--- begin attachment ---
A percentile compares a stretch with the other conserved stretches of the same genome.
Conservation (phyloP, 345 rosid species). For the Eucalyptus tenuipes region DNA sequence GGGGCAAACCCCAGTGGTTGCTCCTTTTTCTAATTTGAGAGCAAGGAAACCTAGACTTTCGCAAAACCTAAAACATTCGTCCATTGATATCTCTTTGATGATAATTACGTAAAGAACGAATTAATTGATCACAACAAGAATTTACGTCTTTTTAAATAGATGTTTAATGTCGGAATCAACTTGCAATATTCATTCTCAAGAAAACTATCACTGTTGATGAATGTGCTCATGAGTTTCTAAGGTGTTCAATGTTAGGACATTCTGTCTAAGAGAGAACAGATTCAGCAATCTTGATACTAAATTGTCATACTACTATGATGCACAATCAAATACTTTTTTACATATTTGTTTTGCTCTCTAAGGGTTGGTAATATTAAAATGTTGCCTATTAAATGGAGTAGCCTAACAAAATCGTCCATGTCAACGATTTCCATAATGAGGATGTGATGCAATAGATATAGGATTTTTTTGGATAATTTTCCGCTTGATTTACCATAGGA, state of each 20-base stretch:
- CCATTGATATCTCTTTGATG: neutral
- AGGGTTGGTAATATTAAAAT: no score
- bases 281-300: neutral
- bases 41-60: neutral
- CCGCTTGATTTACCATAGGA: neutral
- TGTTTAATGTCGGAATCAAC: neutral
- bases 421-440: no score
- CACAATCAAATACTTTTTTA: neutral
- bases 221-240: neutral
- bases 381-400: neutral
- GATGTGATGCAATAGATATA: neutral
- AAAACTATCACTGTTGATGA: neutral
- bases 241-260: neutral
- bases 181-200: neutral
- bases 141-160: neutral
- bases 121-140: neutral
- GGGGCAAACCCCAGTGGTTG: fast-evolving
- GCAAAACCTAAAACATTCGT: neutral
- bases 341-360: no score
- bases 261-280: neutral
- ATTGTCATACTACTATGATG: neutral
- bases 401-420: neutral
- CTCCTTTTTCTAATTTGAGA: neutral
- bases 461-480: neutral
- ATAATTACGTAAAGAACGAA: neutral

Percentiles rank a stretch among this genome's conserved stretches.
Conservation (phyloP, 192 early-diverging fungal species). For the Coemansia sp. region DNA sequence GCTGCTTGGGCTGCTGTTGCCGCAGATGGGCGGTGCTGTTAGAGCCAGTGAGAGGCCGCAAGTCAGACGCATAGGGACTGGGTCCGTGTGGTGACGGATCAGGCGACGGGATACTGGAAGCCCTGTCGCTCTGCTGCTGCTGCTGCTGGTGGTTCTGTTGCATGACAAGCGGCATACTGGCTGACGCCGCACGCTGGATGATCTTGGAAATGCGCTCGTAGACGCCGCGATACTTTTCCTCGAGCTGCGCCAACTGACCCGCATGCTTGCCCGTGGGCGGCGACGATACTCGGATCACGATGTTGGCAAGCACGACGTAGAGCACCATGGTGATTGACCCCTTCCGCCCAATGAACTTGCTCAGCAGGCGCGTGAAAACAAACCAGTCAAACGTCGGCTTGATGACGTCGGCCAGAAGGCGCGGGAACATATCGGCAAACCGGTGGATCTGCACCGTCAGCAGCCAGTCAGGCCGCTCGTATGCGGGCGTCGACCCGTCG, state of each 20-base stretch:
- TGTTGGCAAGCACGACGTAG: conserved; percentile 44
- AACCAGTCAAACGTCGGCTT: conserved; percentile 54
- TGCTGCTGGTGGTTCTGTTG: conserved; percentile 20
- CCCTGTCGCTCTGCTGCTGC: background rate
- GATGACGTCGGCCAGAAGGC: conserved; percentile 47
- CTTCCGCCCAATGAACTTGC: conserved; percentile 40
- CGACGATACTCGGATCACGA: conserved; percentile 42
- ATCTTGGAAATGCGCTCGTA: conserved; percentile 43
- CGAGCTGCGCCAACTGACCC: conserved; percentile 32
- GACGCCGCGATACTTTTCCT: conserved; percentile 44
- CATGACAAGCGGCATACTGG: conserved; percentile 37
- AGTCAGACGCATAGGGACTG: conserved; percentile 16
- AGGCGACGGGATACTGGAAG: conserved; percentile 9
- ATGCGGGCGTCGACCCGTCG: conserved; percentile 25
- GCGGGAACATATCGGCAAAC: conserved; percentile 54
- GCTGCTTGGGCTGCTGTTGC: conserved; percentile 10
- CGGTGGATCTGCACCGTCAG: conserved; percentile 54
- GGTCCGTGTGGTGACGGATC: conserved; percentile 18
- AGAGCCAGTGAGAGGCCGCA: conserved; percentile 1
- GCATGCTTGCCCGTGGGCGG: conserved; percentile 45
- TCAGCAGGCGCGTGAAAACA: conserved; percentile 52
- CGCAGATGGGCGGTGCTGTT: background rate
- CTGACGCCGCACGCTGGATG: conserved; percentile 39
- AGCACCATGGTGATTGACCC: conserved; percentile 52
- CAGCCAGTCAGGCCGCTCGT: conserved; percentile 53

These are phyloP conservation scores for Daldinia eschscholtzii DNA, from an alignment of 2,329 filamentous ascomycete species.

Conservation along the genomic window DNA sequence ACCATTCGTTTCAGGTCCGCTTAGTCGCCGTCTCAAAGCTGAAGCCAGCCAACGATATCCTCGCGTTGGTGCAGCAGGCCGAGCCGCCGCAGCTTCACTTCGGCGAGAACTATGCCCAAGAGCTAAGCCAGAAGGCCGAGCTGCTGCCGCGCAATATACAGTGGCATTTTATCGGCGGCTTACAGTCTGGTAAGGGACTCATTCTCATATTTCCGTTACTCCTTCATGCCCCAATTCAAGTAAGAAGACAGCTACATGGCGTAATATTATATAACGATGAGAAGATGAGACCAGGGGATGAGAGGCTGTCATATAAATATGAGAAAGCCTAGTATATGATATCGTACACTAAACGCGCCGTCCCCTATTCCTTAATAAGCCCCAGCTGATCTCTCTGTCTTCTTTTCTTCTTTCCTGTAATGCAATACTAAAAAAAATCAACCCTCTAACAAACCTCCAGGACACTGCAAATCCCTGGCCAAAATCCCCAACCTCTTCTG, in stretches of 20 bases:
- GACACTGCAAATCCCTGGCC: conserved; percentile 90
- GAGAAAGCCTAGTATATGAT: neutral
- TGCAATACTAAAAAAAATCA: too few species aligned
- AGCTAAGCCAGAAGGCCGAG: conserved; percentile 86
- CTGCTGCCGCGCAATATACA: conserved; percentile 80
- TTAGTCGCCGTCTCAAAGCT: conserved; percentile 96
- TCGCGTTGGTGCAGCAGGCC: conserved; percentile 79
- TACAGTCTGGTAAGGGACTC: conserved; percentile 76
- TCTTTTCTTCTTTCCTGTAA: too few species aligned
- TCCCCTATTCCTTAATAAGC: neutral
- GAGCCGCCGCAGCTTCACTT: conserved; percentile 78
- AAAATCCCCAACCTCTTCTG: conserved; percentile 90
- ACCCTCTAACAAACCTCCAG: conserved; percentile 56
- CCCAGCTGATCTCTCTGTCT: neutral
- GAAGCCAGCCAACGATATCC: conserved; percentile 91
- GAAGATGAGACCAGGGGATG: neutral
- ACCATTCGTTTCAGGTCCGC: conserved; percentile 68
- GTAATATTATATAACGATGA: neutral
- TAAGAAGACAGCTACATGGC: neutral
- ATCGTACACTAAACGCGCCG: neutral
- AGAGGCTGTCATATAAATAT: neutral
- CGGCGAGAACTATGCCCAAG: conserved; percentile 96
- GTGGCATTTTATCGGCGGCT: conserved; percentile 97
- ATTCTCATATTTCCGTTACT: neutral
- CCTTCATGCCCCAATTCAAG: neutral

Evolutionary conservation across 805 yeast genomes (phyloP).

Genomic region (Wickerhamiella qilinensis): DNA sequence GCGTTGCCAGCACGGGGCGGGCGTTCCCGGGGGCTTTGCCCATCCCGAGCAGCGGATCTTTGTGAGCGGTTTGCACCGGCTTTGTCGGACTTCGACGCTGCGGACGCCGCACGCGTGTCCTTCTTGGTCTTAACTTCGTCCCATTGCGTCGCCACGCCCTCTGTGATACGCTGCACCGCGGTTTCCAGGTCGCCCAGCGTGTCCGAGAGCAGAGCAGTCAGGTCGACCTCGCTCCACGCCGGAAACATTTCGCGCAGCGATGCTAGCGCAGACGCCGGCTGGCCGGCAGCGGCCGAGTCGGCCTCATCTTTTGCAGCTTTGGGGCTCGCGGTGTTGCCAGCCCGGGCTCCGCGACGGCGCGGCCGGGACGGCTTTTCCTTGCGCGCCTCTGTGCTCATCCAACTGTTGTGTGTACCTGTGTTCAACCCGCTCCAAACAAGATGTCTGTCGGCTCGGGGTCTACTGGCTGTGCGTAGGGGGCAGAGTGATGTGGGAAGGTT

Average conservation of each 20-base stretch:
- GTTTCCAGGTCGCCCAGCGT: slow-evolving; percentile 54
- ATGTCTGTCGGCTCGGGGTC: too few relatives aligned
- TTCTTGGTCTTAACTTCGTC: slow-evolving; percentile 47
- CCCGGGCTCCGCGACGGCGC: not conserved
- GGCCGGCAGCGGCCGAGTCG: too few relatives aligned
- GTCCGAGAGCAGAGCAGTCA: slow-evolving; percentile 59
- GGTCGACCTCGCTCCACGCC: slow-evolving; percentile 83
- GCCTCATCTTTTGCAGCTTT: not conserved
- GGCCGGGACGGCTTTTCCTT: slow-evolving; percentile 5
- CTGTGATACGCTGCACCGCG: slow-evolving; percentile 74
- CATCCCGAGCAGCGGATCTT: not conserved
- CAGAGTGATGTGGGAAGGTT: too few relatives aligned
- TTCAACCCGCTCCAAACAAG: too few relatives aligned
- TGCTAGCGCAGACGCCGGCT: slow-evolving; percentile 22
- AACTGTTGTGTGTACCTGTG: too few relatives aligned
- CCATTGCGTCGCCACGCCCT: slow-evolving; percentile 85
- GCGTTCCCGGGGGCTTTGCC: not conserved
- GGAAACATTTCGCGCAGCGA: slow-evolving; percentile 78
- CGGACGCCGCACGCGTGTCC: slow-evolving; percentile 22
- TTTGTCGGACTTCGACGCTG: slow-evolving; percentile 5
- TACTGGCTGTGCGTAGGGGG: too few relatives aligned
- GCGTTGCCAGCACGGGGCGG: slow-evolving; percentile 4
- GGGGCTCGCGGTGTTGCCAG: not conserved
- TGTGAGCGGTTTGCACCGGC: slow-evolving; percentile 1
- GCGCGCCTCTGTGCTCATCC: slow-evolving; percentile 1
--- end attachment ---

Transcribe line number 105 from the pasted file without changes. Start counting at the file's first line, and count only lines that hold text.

- TACTGGCTGTGCGTAGGGGG: too few relatives aligned